Group 1 Registrations
Country grain elevators, country grain terminal elevators or grain terminal elevators are classified as Group 1 facilities in 567 IAC 22.10(455B) if the potential to emit of the facility is less than 15 tons of PM10 per year. Owners or operators of Group 1 grain elevators were required to submit a registration form by March 31, 2008 for existing equipment.
Group 2 Grain Elevator Construction Permits
Country grain elevators, country grain terminal elevators or grain terminal elevators are classified as Group 2 facilities in 567 IAC 22.10(455B) if the potential to emit of the grain elevator is greater than or equal to 15 tons of PM10 per year and is less than or equal to 50 tons of PM10 per year.
Air Permitting Requirements
The following information includes the grain elevator registration form, permit template, Form AF, and Form GHG. The Form AF is required for all construction permit applications (the Group 1 registration form includes instructions for the required fees). The Form GHG is required to be submitted with all projects. Please refer to the instructions on the back of Form GHG for detailed information on how to fill out the form.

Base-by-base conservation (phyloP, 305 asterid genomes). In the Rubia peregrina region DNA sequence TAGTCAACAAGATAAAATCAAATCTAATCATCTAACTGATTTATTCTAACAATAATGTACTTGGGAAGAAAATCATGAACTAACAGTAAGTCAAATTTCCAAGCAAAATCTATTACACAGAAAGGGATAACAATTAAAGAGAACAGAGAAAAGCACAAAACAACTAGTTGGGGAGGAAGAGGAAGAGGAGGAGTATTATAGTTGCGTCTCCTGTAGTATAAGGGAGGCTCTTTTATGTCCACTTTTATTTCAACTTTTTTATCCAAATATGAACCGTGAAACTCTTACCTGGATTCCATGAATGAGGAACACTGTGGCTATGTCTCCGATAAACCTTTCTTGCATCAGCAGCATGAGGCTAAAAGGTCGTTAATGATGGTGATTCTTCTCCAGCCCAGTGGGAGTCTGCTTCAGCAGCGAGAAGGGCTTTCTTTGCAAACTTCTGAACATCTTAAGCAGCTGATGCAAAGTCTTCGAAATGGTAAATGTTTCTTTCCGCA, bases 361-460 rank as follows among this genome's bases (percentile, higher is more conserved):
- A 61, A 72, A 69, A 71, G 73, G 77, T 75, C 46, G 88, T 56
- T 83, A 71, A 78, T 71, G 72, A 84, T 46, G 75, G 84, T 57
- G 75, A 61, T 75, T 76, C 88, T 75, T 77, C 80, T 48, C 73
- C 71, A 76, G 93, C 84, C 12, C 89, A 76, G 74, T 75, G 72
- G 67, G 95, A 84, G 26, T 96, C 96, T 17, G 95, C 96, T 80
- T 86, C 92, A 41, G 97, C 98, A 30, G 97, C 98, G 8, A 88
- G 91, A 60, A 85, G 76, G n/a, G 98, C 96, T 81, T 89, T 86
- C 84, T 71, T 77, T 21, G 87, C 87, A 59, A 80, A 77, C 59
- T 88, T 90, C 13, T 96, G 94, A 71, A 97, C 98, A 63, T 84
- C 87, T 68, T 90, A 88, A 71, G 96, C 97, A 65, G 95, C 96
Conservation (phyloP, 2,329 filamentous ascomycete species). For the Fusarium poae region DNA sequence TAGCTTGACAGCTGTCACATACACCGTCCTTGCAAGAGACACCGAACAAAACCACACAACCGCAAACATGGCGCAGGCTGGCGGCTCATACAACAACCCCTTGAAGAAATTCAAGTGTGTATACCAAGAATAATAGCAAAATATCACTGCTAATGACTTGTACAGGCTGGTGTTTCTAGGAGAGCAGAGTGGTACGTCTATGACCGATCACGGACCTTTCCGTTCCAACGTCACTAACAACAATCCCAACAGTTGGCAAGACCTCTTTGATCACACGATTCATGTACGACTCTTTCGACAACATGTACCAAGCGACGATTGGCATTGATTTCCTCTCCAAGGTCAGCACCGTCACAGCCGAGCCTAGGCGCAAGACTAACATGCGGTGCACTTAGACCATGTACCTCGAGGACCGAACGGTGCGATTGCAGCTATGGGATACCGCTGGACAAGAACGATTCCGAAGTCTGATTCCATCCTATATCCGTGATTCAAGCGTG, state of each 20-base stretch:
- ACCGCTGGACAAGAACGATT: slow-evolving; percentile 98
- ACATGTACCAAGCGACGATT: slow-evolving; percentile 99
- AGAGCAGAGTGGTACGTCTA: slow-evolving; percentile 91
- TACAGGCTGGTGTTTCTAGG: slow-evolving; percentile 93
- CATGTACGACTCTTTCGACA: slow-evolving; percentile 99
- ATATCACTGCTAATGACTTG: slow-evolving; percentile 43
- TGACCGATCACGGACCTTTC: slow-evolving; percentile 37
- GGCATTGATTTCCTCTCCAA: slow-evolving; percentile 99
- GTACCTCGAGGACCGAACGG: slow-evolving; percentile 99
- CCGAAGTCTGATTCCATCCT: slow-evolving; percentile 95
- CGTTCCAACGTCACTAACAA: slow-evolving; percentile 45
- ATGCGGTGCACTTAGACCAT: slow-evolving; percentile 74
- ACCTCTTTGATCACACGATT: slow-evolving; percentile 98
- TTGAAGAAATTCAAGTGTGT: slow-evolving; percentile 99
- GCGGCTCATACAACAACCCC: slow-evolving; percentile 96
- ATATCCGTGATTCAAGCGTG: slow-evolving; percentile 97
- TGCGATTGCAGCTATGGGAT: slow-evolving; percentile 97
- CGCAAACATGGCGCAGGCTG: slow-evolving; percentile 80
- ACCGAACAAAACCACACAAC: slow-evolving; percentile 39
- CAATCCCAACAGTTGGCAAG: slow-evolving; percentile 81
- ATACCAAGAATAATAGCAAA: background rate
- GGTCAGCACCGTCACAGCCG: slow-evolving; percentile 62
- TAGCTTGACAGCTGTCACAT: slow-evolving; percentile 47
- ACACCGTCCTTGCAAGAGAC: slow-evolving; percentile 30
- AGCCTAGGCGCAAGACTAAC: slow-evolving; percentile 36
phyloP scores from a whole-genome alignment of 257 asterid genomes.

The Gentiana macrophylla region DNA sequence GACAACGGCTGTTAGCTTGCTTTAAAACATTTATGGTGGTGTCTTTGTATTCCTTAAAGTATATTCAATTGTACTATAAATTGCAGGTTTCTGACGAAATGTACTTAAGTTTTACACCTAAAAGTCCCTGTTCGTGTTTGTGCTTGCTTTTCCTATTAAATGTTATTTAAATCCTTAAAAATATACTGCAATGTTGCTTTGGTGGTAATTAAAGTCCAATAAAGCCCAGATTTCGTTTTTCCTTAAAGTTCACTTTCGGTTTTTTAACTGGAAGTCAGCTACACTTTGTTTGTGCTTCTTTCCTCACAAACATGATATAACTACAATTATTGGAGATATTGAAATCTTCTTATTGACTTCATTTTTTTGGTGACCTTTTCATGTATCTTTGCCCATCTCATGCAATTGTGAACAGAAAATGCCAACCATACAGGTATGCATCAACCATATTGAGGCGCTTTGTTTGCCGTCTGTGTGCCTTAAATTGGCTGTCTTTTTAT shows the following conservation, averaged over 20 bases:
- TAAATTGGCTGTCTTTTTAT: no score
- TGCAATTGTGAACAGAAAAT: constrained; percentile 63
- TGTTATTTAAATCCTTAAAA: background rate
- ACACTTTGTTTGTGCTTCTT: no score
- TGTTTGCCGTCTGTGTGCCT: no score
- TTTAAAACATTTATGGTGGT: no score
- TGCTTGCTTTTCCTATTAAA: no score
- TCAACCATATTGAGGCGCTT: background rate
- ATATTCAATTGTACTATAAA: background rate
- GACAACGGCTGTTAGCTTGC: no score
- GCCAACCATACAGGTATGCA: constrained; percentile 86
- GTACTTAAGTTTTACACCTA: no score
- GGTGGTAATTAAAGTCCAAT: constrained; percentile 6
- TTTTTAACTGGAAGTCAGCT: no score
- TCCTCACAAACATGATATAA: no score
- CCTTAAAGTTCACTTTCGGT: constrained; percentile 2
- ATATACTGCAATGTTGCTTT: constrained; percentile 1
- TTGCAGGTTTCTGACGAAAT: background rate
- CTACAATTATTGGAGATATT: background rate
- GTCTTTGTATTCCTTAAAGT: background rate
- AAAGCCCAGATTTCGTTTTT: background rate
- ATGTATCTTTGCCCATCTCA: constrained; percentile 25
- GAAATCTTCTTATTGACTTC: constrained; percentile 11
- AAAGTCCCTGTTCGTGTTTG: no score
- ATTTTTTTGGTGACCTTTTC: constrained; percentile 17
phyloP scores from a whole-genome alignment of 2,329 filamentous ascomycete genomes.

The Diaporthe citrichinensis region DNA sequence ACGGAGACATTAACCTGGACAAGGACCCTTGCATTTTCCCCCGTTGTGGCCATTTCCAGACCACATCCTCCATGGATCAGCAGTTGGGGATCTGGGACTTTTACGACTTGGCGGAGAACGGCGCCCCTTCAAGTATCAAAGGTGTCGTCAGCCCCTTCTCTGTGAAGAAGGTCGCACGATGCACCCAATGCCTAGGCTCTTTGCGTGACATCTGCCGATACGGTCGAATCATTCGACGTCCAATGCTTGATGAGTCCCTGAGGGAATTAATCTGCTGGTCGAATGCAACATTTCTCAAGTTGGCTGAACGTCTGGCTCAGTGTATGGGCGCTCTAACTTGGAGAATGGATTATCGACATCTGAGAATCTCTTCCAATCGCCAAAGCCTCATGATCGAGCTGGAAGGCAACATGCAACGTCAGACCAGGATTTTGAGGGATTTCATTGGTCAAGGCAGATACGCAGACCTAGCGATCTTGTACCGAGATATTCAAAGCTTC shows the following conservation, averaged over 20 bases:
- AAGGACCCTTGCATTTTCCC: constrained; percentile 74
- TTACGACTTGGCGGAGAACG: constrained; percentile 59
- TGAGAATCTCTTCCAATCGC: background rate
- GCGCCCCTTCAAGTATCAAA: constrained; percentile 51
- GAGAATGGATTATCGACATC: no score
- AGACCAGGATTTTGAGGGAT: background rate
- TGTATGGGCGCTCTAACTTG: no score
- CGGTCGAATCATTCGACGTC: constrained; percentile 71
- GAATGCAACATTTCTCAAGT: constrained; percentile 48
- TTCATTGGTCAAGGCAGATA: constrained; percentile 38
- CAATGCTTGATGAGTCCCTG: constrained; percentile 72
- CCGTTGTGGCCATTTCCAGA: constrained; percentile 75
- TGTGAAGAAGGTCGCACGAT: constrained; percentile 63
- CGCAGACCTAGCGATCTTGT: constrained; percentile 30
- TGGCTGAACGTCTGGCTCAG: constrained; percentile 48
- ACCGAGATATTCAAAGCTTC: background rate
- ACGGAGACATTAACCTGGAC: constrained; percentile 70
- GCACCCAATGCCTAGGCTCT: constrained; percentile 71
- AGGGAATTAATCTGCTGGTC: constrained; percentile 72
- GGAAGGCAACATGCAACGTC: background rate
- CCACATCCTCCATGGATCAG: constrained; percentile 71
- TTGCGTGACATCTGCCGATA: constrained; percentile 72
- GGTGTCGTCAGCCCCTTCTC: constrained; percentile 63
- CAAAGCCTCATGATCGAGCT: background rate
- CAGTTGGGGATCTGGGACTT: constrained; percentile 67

The following information includes instructions and resources for prepared feeds facilities that may need to obtain construction permits. The application forms specified in the guidance are available by scrolling up on this webpage and clicking on "Application Forms". For the emissions calculations, requested on Form EC, please use the emissions calculator provided below.
The efficient use of energy is one of the best ways to decrease human impact on the environment, and Combined Heat and Power (CHP) projects are a good way to fulfill this goal. CHP is a method for a facility to generate power (electricity) and useful heat (steam) from one unit rather than using separate units. This reduces capital investment and increases overall efficiency. Facilities that have excess electrical or steam generating capacity may find CHP an economical option. If you are considering a CHP project, most likely you will need to apply for an air quality construction permit before you begin. Allow at least 65 days for construction permit application processing. There are several things to consider.